Emil Jellinek, an entrepreneur who commissioned engineer Wilhelm Maybach to design the first Mercedes automobile, named after Jellinek’s daughter, is born in Leipzig, Germany, on this day in 1853.
Jellinek was a successful businessman in 1897, when he bought a car from Daimler Motoren Gesellschaft, an engine and auto company founded in 1890 by Gottlieb Daimler (1834-1900). In 1898, Jellinek purchased two Daimler Phoenix cars, which were the world’s first road vehicles with four-cylinder engines. Jellinek then began selling Daimler cars to his wealthy friends and associates. He also raced cars and pushed Daimler to make faster, more powerful vehicles. In 1900, Jellinek worked with Daimler on a new racing car that he named Mercedes, after his 11-year-old daughter.
The first Mercedes was delivered to Jellinek in December 1900. Designed by Daimler’s chief engineer, Wilhelm Maybach (1846-1929), the car featured a 35 hp engine and a long, low body and was considered the first “modern” car. Jellinek began racing his Mercedes vehicles in Nice, France, in 1901. He beat the competition and helped establish Mercedes’ reputation for performance. The Mercedes name was trademarked in September 1902. In 1903, Jellinek changed his own name to Emil Jellinek-Mercedes. He retired from the auto business five years later and died on January 21, 1918 at the age of 64.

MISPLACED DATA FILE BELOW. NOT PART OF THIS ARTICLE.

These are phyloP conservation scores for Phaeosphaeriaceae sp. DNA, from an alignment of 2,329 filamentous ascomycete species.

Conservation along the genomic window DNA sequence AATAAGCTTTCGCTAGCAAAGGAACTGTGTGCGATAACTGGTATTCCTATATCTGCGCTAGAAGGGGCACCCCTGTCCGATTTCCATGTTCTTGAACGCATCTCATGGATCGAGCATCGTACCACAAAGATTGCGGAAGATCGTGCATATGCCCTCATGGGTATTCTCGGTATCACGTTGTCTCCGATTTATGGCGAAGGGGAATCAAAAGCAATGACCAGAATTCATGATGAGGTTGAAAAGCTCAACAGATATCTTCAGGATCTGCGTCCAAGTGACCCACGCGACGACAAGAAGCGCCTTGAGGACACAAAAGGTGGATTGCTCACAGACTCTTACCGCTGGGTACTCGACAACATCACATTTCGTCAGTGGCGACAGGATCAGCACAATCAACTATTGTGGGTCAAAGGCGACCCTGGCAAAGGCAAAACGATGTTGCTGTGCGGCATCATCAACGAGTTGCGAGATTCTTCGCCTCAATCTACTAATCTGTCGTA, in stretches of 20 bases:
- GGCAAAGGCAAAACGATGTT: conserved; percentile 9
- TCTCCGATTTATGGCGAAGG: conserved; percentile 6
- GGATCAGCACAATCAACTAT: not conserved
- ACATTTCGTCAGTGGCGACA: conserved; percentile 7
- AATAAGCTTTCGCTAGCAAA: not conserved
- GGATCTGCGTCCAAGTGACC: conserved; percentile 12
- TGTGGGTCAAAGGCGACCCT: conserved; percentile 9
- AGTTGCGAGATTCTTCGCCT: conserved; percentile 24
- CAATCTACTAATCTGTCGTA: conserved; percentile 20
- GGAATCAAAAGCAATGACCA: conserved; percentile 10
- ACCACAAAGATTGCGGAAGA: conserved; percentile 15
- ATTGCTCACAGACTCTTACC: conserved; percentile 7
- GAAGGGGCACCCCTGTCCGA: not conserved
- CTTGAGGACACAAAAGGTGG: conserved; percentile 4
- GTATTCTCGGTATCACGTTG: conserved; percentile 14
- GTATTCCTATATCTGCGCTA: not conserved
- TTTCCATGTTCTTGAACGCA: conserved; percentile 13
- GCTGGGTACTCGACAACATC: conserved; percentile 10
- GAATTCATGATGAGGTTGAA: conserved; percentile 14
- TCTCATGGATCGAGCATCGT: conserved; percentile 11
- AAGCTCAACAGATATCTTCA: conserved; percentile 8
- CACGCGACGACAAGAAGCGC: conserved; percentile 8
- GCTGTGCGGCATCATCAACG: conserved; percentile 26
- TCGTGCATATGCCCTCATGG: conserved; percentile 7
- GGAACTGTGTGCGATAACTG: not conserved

In 1926, Daimler Motoren Gesellschaft merged with Benz & Cie., which was founded in by German auto engineer Karl Benz (1844-1929). The company produced vehicles under the Mercedes-Benz name. In 1998, Daimler-Benz bought the U.S. auto giant Chrysler and became known as DaimlerChrysler. In 2007, Daimler sold an 80 percent stake in Chrysler to private equity firm Cerberus for $7.4 billion.